14.  Activities where participants strike at each other, including martial arts, boxing, combat games, gladiator games, and reenactment activities such as live action role-playing games (LARP) and Society for Creative Anachronism (SCA) activities (exception: tai chi)

https://www.scouting.org/health-and-safety/gss/gss07/#b

 

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1 hour ago, InquisitiveScouter said:

Silly...can't even have a mock sword (light saber) fight with pool noodles??  I see this in the pool at Summer Camp every year...

G2A Prohibited Activities:

14.  Activities where participants strike at each other, including martial arts, boxing, combat games, gladiator games, and reenactment activities such as live action role-playing games (LARP) and Society for Creative Anachronism (SCA) activities (exception: tai chi)

https://www.scouting.org/health-and-safety/gss/gss07/#b

 

I'm guessing the non-supervised stick fights we had as kids are a non-go.  Used to be fun.  You find a stick and smack it against someone else.  If yours breaks, you retire and find another.  on second thought, technically, you aren't striking other participants.  You are striking their stick.  Maybe we were following the guide even in the 80s.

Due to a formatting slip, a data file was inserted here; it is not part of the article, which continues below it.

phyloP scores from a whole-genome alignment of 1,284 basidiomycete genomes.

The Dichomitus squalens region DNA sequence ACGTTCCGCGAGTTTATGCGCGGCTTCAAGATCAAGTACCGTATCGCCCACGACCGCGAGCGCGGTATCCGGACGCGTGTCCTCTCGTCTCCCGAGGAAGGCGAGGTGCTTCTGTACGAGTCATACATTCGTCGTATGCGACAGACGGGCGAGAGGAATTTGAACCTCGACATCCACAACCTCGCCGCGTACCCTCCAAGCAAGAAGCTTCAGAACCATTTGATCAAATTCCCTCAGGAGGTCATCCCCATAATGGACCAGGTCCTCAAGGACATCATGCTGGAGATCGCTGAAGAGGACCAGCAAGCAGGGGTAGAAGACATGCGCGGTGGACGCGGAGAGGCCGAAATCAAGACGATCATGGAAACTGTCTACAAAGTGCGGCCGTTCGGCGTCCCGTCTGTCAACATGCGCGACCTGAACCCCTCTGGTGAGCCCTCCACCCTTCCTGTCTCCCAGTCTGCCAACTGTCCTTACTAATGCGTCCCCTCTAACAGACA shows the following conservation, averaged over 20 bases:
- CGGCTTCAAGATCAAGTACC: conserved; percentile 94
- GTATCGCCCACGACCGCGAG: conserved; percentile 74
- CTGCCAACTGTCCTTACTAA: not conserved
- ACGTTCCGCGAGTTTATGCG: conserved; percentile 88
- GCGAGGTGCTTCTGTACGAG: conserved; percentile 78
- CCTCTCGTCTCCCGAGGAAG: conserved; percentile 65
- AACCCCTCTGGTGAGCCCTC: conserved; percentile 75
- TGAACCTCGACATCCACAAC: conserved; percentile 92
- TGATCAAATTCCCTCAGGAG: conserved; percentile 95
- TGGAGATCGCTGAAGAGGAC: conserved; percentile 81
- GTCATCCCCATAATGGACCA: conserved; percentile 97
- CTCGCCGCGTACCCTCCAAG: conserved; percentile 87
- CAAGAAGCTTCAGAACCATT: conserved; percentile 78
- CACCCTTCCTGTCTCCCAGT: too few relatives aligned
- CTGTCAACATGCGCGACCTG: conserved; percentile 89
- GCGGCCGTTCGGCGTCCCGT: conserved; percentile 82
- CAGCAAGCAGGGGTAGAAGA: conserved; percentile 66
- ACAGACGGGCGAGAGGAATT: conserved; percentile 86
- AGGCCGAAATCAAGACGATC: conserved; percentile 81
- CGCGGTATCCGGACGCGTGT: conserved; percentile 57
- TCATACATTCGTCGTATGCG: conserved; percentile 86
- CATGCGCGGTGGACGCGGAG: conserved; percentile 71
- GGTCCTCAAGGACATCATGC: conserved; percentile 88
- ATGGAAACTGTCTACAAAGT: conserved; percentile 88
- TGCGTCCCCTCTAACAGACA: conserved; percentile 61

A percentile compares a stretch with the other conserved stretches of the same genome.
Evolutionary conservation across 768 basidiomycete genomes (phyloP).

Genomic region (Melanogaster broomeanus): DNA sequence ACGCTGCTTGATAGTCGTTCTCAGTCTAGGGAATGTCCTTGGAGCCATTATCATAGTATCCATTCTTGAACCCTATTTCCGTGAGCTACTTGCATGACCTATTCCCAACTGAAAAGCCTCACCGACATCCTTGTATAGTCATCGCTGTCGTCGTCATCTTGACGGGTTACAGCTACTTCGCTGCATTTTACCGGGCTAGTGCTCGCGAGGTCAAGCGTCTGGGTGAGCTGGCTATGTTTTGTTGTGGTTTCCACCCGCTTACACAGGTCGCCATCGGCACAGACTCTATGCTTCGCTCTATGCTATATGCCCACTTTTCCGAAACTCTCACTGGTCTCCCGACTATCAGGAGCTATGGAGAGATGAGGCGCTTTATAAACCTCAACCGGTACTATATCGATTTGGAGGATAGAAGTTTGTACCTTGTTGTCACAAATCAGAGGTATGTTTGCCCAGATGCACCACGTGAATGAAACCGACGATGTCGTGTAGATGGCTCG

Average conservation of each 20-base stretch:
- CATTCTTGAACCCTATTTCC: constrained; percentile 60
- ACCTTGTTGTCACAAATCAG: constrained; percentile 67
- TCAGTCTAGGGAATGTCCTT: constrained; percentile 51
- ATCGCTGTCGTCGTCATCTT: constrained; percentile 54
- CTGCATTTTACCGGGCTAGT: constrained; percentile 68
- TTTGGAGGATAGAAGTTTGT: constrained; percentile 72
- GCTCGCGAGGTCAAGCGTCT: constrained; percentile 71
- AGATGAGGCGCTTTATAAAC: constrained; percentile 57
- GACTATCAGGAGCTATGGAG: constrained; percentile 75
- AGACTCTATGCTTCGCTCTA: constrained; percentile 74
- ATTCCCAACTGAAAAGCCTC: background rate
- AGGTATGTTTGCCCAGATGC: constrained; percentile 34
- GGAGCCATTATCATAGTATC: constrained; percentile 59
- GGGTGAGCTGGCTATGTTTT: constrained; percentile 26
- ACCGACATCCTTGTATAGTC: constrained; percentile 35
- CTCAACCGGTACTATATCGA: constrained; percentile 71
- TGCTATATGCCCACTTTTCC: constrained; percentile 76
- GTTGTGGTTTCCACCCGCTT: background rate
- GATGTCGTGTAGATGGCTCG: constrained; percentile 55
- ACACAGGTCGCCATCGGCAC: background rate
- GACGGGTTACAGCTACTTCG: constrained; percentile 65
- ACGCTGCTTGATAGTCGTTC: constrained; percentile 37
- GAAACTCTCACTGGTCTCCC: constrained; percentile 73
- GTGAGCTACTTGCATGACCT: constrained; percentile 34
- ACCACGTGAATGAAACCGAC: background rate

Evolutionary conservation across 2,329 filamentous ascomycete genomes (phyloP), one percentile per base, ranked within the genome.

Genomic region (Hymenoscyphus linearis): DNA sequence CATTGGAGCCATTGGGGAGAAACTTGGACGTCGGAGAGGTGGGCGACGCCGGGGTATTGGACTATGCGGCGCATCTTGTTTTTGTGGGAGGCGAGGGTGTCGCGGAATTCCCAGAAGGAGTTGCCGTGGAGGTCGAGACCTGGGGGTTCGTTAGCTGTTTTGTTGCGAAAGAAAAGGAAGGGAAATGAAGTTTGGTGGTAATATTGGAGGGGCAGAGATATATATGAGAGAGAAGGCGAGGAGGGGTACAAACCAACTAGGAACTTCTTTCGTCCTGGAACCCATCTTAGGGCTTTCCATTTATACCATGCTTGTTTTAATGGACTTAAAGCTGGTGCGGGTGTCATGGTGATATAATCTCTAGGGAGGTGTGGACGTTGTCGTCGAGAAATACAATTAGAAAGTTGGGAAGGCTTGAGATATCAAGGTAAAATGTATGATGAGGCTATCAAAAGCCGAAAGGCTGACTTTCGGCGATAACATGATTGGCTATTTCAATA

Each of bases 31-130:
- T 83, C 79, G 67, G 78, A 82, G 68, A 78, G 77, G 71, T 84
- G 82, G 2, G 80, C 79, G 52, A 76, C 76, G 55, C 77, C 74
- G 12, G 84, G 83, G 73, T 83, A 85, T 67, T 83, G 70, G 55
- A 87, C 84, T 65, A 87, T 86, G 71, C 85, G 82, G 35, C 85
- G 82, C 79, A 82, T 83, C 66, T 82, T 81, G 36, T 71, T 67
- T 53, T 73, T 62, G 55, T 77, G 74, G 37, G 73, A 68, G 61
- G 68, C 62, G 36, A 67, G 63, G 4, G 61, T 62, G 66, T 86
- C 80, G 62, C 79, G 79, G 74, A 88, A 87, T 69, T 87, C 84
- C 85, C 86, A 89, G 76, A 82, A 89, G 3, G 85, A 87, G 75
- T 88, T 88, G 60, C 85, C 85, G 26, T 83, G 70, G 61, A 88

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6 hours ago, InquisitiveScouter said:

14.  Activities where participants strike at each other, including martial arts, boxing, combat games, gladiator games, and reenactment activities such as live action role-playing games (LARP) and Society for Creative Anachronism (SCA) activities (exception: tai chi)

And thus expired the LARPing crew that one of my scouts thoroughly enjoyed ...  next time you ask where did all of the venturers go ... point to that.